The convoy tries to follow already made tracks from the small civilian population.

At about 3 p.m., the first vehicle on the convoy passes by a partially exploded yellow jug, a cardboard box, wires and a crater in the sand. The Marines in the truck and Bumgardner discuss the best way to continue on. They decide to go around the right of these objects, which appear to be evidence of a botched IED plant.

“It looked like it had been poorly packed or something along those lines, as an IED,” recalls LCpl Shay Miles, 21, Roseburg, Ore., several hours later at the outpost. He was driving the lead vehicle at the time. “We saw that and changed our direction. We were just extra vigilant after seeing that.”

Within a few minutes of moving directions there is a loud explosion and a cloud of dust.
The first vehicle of the convoy is hit by an IED.

“I hesitated for a moment, like what the hell just happened, just natural instinct,” says Miles.

Inside the truck Cpl Titus Rencher breaks Miles’s daze by telling him to keep driving. “We mobbed out of there about 300 meters as fast as we possibly could,” says Miles.

No one is injured, but the truck has lost a tire and pieces of rubber from the mud flap flew into the turret. Bumgardner estimates that the IED can’t be more than 40 pounds, which classifies it as a soft hit. The gunner has a headache, but the truck is still mobile.

“There was no concussion from it. It was kind of loud, but it definitely wasn’t what I was expecting,” says Miles. “I was expecting more of a concussion and for it to be louder.”

The trucks resume travel, only four kilometers from Combat Outpost Shir Ghazay.

After moving only a few kilometers, a vehicle closer to the middle of the convoy is hit by another 40-pound IED. Bumgardner receives a radio call from the truck: the gunner’s ears are ringing, but no one is injured.

The Marines are on the northeast edge of an IED hotspot. They are two and a half kilometers from the outpost.

Soon the trucks are ready to roll again. The trucks follow civilian tracks that weave in and out of the main road through a compound of small mud buildings.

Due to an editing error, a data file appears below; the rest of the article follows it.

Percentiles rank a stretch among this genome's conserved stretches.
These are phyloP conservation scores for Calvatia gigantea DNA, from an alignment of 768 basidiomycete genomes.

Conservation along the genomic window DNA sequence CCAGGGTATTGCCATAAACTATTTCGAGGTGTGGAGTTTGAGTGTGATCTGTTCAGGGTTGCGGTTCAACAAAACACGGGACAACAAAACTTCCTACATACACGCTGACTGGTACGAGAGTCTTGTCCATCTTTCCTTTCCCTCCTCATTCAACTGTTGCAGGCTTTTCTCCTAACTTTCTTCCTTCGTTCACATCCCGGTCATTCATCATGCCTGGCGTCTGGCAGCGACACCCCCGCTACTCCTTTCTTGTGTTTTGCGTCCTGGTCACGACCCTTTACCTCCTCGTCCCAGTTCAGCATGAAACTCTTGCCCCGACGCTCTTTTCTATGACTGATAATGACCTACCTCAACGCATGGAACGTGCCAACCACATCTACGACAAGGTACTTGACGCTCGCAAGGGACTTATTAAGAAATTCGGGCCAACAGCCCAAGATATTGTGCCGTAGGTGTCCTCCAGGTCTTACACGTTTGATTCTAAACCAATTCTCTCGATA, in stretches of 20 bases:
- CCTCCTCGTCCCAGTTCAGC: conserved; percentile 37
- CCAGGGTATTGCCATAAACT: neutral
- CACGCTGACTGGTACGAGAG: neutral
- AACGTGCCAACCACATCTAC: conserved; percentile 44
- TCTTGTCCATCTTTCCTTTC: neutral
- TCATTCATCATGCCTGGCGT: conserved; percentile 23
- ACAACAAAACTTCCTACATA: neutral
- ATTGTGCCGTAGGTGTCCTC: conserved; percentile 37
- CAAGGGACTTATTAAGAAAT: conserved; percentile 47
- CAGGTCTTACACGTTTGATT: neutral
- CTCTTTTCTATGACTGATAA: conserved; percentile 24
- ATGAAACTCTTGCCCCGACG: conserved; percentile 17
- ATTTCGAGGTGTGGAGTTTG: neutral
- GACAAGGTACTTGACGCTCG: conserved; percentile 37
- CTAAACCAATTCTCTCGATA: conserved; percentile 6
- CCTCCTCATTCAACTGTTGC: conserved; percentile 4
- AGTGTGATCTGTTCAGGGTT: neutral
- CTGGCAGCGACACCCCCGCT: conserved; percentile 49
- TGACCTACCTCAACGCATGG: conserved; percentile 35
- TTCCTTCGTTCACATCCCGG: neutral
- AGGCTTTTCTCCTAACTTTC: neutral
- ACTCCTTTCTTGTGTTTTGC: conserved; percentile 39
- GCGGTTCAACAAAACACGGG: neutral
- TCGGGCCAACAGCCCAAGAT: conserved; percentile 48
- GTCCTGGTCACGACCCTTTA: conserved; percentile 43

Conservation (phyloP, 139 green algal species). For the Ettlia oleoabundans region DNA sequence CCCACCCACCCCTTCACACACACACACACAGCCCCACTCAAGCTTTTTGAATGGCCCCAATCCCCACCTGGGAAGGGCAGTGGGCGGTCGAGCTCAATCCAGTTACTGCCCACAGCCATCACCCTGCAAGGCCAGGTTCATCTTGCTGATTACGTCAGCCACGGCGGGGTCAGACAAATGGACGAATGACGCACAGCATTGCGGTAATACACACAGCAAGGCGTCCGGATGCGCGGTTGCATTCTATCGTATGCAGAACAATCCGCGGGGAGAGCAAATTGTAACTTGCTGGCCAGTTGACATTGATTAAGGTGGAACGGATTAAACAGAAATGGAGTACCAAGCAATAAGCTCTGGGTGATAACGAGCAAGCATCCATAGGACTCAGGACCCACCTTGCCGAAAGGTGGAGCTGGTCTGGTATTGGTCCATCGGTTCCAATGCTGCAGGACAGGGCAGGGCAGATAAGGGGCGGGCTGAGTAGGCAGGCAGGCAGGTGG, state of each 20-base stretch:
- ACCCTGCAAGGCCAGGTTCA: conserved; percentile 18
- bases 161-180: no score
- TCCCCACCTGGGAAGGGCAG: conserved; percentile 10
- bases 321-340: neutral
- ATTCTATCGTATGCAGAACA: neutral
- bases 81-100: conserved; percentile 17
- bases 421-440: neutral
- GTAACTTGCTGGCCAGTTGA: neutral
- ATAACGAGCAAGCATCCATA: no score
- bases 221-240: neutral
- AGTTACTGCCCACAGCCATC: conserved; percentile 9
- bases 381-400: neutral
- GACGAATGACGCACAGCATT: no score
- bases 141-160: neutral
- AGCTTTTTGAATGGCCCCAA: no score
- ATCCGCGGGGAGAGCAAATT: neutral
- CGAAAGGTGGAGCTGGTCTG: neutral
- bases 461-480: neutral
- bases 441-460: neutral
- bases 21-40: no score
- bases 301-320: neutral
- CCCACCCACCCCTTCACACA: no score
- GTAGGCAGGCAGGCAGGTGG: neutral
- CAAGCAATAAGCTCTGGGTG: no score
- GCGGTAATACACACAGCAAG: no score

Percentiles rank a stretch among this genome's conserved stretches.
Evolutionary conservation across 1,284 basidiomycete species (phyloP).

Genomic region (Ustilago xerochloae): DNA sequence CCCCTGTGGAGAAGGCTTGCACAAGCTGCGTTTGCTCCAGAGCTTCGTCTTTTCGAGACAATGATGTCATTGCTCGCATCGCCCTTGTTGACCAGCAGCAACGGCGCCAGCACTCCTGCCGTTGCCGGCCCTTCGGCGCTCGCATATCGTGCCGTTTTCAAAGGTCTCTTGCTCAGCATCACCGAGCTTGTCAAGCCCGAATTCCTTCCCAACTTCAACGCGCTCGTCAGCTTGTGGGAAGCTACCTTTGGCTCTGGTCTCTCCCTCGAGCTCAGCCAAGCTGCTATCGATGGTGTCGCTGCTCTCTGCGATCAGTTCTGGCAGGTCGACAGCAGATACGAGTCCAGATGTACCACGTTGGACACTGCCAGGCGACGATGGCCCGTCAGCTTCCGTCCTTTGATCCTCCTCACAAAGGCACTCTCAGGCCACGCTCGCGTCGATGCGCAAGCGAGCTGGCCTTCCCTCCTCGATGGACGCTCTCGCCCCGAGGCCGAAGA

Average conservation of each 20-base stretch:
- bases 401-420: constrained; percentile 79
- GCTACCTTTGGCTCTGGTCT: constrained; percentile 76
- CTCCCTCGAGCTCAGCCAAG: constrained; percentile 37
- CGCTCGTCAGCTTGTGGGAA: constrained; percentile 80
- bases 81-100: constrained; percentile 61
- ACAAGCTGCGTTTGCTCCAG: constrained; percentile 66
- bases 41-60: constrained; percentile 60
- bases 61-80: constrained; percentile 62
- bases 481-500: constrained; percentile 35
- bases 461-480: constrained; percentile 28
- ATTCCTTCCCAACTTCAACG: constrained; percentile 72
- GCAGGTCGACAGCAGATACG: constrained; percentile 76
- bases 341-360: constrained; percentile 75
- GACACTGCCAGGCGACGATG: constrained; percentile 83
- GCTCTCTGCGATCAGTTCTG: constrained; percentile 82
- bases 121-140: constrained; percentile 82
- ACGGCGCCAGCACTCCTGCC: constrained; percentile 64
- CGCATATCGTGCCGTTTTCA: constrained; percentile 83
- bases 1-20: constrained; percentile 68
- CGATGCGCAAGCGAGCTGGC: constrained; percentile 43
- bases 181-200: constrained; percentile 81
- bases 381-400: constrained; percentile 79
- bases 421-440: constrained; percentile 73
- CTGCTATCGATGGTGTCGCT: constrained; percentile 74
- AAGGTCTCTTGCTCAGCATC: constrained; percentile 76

“I’m not getting a warm and fuzzy feeling from the locals here,” says LCpl Bryan Bush, 21, of Hillsboro, Ore., as Afghans stand in the street watching the convoy drive by.

At 6 p.m. after 10 hours inside the trucks, the convoy stops at Combat Outpost Shir Ghazay. The trucks pull in outside the outpost, as there is not enough room inside to host such a large party of Marines.

As night falls the bulldozer pushes up a berm for security and Marines carry their cots across the sand to set up camp for the night. Headlights glow in the darkness and the sand fogs the air. Oregon Marines only have a month or so left before their deployment is over and then they will make their journey back home to the lakes, rivers, mountains and forests of Oregon.

Until then they will travel farther north to Sangin, they will perform security and do their best to avoid the dangers of road improvements in a war zone.

If the road improvements help win the hearts and minds of the locals and save more military lives then all of this will be worth the effort.

For now the Marines focus on the smaller picture, keeping one another safe and completing the task handed to them.

Cali Bagby is embedded with the Marines in Helmand province, Afghanistan, north of the Pakistani border, as a multimedia journalist for KVAL News.

Bagby is a freelance multimedia journalist who spent 10 months embedded with the Oregon National Guard in Iraq for KVAL.com.

More stories by Cali Bagby on KVAL.com | Visit Cali Bagby's blog